A Long Time Coming: The story of Ngāi Tahu’s treaty settlement negotiations with the Crown
224pp, including 10pp colour, paperback
230 x 155mm
The Ngāi Tahu settlement, like all other Treaty of Waitangi settlements in Aotearoa New Zealand, was more a product of political compromise and expediency than measured justice. The Ngāi Tahu claim, Te Kerēme, spanned two centuries, from the first letter of protest to the Crown in 1849 to the final hearing by the Waitangi Tribunal between 1987 and 1989, and then the settlement in 1998. Generation after generation carried on the fight with hard work and persistence and yet, for nearly all Ngāi Tahu, the result could not be called fair.
The intense negotiations between the two parties, Ngāi Tahu and the Crown, were led by a pair of intelligent, hard-nosed rangatira, who had a constructive but often acrimonious relationship – Tipene O’Regan and the Minister of Treaty Negotiations Doug Graham – but things were never that simple. The Ngāi Tahu team had to answer to the communities back home and iwi members around the country. Most were strongly supportive, but others attacked them at hui, on the marae and in the media, courts and Parliament. Graham and his officials, too, had to answer to their political masters. And the general public – interested Pākehā, conservationists, farmers and others – had their own opinions.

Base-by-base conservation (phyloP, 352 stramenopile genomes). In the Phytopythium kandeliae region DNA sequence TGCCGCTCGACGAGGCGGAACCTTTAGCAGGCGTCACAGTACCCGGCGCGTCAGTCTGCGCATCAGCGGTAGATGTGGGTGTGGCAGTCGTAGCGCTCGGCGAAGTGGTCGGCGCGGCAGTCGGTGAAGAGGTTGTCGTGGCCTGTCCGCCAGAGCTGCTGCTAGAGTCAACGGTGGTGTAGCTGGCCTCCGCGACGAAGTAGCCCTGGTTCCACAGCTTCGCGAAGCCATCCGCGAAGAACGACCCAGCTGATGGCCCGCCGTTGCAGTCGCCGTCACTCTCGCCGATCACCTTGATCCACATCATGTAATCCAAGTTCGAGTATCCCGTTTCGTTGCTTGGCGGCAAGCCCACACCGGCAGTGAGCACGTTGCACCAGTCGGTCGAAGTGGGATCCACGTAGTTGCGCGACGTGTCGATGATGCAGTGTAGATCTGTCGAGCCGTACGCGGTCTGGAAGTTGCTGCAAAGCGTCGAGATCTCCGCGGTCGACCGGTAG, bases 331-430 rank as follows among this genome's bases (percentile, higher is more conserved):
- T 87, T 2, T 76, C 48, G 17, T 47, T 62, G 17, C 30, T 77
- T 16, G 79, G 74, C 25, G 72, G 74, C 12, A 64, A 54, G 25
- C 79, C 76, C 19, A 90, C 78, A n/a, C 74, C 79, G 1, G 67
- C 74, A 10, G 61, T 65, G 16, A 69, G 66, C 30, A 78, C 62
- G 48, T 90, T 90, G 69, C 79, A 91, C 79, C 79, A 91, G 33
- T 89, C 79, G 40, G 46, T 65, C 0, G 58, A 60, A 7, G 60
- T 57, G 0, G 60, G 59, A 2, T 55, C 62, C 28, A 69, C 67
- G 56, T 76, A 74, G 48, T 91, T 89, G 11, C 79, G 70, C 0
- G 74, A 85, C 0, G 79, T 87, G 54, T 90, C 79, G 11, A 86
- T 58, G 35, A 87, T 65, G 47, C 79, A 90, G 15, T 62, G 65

In this measured, comprehensive and readable account, Martin Fisher shows how, amid such strong internal and external pressures, the two sides somehow managed to negotiate one of the country’s longest legal documents. A Long Time Coming tells the extraordinary, complex and compelling story of Ngāi Tahu’s treaty settlement negotiations with the Crown. But it also shines a light, for both Māori and Pākehā, on a crucial part of this country’s history that has not, until now, been widely enough known.
Martin Fisher was born in Hungary and grew up in Canada and New Zealand. He has a BA (Hons) from the University of Otago, an MA from McGill University, and a PhD from Victoria University of Wellington, all in history. Martin worked as an academic tutor for a range of courses in history, political studies and management. He also worked in the Treaty of Waitangi claims process, first as a researcher for the Office of Treaty Settlements and the Crown Forestry Rental Trust, and then from 2012 to 2014 as a research analyst/inquiry facilitator at the Waitangi Tribunal. He joined the Ngāi Tahu Research Centre at the University of Canterbury as a lecturer in 2014.